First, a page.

Students listened to two different versions of The Mitten, one retold by Jan Brett and the other by Alvin Tresselt. Using a Venn diagram, we compared and contrasted the two books.
Before vacation, we engaged in a literature study of the classic tale, The Gingerbread Man. We read multiple versions, comparing and constrasting each one. We discussed characters, setting, and plot. The Gingerbread Man even wrote to us, sparking interesting ideas from students about what he could do to stay safe!
You may have noticed that your children are naturally curious about the world around them. They may be especially excited and interested in the animal and plant life they encounter in their everyday lives – chasing butterflies, watching ants crawl on the ground, and noticing plants growing and flowers budding in the springtime.
As part of our science curriculum this year we are studying living things. Your children will develop a scientific approach to their investigation of the outdoors as they become naturalists studying the local environment, looking for living things, and discovering how and where they live. The children will also gain an appreciation and respect for the environment. We are teaching your children to observe and study living things without disrupting or disturbing them. We have begun with open explorations of nature this fall.
In kindergarten, we use the writers workshop model to engage our students in the writing process. As we launch our workshop, KG students are working on writing "teaching stories," in which they are asked to share information about something they know a lot about, or consider themselves "experts" on. We are working on telling our stories through pictures AND words.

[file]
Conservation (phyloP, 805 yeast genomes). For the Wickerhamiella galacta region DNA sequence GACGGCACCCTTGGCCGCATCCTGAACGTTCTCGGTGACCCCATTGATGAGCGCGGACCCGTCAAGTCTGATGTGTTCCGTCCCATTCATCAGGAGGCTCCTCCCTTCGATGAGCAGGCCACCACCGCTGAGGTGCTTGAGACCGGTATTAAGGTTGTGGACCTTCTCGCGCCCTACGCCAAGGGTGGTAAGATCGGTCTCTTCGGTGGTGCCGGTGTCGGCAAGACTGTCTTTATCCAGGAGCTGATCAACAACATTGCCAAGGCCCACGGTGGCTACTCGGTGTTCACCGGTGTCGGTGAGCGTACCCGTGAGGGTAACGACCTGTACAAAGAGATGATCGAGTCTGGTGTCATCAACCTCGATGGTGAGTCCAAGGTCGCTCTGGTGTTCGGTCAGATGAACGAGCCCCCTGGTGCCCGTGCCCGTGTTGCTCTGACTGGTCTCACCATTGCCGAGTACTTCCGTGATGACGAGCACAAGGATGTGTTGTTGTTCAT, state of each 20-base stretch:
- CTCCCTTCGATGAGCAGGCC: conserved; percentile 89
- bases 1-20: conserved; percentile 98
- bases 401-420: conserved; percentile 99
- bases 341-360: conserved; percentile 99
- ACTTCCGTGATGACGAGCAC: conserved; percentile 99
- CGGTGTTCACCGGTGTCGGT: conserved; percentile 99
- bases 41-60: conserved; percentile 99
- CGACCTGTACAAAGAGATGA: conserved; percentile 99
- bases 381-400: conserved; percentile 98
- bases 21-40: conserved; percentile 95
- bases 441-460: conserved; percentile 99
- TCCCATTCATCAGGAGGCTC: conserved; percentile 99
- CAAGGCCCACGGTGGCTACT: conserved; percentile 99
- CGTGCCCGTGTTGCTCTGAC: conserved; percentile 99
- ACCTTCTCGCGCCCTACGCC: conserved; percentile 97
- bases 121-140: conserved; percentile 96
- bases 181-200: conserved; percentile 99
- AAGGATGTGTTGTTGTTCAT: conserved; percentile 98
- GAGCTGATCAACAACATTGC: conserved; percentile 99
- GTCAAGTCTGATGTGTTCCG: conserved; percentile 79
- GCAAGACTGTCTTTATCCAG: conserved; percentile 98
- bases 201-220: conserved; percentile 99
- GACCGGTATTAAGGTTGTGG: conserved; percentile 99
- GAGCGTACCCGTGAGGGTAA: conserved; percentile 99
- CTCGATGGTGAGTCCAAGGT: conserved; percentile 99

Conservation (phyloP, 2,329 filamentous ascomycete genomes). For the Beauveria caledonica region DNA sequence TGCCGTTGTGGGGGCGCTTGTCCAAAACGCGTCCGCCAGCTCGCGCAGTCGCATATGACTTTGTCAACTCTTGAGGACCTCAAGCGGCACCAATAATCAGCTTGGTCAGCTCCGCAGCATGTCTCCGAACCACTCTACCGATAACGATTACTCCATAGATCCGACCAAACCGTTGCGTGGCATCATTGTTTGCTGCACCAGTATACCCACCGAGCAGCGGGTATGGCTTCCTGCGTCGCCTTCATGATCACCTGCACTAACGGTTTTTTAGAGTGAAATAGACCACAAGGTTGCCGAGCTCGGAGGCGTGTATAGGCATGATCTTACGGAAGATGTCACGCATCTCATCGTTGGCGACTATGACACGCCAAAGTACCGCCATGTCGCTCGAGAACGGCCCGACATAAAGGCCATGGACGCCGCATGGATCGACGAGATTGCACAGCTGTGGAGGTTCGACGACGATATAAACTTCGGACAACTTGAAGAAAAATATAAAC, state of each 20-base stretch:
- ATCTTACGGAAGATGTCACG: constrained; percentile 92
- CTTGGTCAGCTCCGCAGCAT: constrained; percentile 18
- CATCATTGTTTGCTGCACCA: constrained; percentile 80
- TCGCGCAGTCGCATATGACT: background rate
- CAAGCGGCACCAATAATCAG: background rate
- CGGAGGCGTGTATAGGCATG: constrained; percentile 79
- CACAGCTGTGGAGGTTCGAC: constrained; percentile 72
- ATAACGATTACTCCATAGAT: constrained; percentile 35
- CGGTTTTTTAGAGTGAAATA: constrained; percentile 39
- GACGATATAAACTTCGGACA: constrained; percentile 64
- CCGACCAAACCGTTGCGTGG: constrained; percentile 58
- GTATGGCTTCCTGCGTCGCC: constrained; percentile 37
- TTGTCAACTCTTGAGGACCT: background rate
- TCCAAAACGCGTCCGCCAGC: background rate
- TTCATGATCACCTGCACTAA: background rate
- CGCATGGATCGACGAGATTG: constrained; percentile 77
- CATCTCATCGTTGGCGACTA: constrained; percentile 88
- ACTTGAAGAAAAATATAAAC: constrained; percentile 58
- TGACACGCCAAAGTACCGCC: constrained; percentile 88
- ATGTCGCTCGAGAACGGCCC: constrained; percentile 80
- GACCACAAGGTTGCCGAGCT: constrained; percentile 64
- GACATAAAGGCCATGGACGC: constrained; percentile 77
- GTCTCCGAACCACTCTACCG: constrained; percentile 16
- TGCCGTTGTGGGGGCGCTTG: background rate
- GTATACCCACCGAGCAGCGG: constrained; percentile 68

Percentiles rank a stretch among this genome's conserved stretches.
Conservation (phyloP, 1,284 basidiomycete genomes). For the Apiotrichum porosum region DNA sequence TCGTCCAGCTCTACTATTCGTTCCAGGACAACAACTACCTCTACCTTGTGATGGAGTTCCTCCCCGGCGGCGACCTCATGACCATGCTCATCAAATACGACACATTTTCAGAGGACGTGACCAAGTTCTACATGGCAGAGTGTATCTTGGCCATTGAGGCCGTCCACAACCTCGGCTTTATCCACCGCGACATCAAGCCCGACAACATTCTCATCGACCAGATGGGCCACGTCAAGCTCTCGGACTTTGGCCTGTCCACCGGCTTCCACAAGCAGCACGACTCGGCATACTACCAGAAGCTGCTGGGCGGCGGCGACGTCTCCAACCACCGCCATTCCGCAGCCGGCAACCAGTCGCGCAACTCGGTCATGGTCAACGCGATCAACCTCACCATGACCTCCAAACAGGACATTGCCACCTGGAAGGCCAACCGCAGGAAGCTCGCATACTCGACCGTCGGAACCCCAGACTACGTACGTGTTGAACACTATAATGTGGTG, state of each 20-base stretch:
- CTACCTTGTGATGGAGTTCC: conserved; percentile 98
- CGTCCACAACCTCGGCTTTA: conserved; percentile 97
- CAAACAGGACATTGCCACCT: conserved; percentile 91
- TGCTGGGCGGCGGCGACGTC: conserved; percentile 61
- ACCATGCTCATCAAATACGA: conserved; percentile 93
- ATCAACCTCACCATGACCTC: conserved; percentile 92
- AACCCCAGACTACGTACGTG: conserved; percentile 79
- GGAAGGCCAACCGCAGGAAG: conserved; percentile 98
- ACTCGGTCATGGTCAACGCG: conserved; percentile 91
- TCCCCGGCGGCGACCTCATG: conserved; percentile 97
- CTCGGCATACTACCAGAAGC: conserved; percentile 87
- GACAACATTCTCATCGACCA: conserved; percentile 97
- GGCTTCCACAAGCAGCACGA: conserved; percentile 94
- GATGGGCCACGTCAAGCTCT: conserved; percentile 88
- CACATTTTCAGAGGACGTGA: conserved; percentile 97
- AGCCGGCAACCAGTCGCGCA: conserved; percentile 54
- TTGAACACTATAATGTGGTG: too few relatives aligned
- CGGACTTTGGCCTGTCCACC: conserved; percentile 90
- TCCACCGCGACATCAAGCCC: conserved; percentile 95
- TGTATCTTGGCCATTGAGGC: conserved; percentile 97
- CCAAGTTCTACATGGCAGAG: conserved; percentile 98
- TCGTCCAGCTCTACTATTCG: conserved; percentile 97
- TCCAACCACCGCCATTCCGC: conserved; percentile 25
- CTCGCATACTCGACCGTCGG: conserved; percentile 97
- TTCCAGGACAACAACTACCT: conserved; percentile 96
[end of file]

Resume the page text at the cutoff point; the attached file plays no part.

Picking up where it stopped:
We read The Very Hungry Caterpillar, by Eric Carle. After reading, students were asked to figure out how many pieces of fruit the caterpillar ate before turning into a butterfly. The children recorded their thinking in their math journals, and came to the conclusion that the caterpillar at 16 pieces of fruit!
We read Chrysanthemum, by Kevin Henkes. In this story, Chrysanthemum is made fun of by her classmates because her name is longer than theirs, and also the name of a flower. We discussed how her classmates are "bucket dippers," as well as how KG students would treat Chrysanthemum if she were in our class. This book was also the jumping off point for discussing our own names. We counted the letters in our names and created a class graph. We also counted the syllables in our names.
Today we read The Big Orange Splot. In this book, all of the houses on Mr. Plumbean's street are exactly the same. Slowly, each person on the street paints their house, making them all extremely colorful and unique. We discussed how each of the children in KG are different and unique. We all have different goals and need different things to help us succeed. Each student identified his/her goal (or "hope & dream") for kindergarten. Goals included learning to read, making new friends, getting better at counting, and learning new games in PE.